Frank Gehry King West Toronto

Is Toronto being foolish with the Mirvish-Gehry project?

Frank Gehry and David Mirvish's bold vision for King West is in danger of being killed on account of reticence from city planners to knock down the historic warehouse buildings that line the stretch of King West where the proposed new development would sprout up. The latest news is that David Mirvish will take the proposed project to the Ontario Municipal Board in the hopes of realizing the plans he and the superstar architect revealed for a trio of towers just over a year ago.

City of Toronto planners have two concerns: 1) that the scale of the project is too grand for an area that's already undergone significant change over the last half decade, 2) that the four heritage buildings slated for demolition in the plan are too culturally valuable to sacrifice to a new development. While these objections are understandable, they're ultimately disappointing. Toronto's timidness when it comes to ambitious architecture is an old story, but I'd like to see the city break the narrative here.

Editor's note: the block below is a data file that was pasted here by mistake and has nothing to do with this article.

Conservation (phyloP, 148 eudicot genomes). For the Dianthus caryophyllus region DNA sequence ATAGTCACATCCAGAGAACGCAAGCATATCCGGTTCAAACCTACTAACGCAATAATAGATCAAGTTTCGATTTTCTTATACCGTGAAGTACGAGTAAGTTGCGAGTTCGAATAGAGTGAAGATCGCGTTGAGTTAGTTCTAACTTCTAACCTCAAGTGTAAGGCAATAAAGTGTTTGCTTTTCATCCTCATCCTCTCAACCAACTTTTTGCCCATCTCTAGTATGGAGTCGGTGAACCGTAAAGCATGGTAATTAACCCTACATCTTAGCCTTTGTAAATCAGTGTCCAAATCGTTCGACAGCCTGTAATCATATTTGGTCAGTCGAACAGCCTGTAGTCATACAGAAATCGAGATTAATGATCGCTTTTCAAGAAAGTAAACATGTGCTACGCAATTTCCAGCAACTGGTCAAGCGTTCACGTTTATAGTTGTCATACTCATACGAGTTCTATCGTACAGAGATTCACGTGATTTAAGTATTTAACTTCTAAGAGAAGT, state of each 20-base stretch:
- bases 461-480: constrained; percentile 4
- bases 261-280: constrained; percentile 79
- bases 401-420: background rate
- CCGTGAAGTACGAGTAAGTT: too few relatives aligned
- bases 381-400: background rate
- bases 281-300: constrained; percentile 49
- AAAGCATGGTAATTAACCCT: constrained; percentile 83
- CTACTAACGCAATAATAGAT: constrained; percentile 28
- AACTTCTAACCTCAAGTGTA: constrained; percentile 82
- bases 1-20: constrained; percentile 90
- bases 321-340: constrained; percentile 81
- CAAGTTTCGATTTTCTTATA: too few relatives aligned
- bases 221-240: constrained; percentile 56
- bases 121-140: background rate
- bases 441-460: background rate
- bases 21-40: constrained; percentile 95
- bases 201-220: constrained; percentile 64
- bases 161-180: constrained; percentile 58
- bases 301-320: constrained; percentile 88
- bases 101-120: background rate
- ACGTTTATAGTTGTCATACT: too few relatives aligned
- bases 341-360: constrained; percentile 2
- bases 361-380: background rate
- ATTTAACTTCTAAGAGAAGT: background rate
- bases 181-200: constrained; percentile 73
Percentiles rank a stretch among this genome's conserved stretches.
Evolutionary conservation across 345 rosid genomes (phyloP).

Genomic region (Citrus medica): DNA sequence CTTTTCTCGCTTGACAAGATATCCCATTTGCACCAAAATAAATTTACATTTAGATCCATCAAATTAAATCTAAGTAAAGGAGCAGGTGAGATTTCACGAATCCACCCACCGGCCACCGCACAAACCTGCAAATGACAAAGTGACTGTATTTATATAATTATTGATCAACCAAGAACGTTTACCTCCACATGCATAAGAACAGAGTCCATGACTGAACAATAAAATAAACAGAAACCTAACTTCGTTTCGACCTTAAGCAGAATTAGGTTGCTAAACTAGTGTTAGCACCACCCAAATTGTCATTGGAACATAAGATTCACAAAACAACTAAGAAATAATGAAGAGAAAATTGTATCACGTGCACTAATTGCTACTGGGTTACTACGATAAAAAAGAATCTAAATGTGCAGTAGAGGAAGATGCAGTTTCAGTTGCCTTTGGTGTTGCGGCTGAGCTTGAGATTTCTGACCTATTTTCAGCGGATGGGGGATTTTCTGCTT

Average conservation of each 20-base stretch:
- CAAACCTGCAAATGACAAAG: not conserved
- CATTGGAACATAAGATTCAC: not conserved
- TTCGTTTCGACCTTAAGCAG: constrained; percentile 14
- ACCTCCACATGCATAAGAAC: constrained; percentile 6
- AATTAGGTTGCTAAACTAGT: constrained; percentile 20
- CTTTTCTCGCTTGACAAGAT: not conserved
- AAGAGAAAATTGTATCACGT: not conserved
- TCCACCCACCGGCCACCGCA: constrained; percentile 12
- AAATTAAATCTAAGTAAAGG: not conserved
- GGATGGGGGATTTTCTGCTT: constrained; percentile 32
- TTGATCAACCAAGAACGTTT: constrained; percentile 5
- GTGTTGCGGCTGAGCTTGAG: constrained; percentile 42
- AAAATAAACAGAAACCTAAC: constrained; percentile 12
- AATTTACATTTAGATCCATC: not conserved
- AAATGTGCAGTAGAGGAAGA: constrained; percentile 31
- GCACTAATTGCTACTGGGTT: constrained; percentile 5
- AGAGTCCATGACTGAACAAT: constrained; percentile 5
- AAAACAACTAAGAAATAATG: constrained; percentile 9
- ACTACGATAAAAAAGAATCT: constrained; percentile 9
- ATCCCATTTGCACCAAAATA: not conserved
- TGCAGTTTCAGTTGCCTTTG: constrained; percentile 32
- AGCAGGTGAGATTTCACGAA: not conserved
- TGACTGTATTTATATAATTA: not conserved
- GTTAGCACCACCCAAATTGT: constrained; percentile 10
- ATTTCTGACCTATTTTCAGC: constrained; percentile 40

There's no sense in significantly scaling back the Mirvish-Gehry proposal. Its scale is part of its allure and proposed stature. Drastically reducing the height of the buildings would be to take away something that's crucial to development, namely how bold it is. We should also bear in mind the degree to the which the podium component of the project would inject tons of energy to an area that has its sights on becoming a cultural corridor.

As for the heritage buildings, I'm a staunch proponent of preservation, and have said so many times, but when I weigh the pros and cons of losing these warehouses, I'm forced to conclude that the architectural significance of the proposed development far outweighs the cost. Toronto has destroyed far too much of its past, but we have also been too shy about saying yes to plans that would give us new monuments and landmarks. It feels strange to say this, but let's hope that the OMB sees it differently.

What do you think? Is the proposed Mirvish-Gehry development a good thing for this city?


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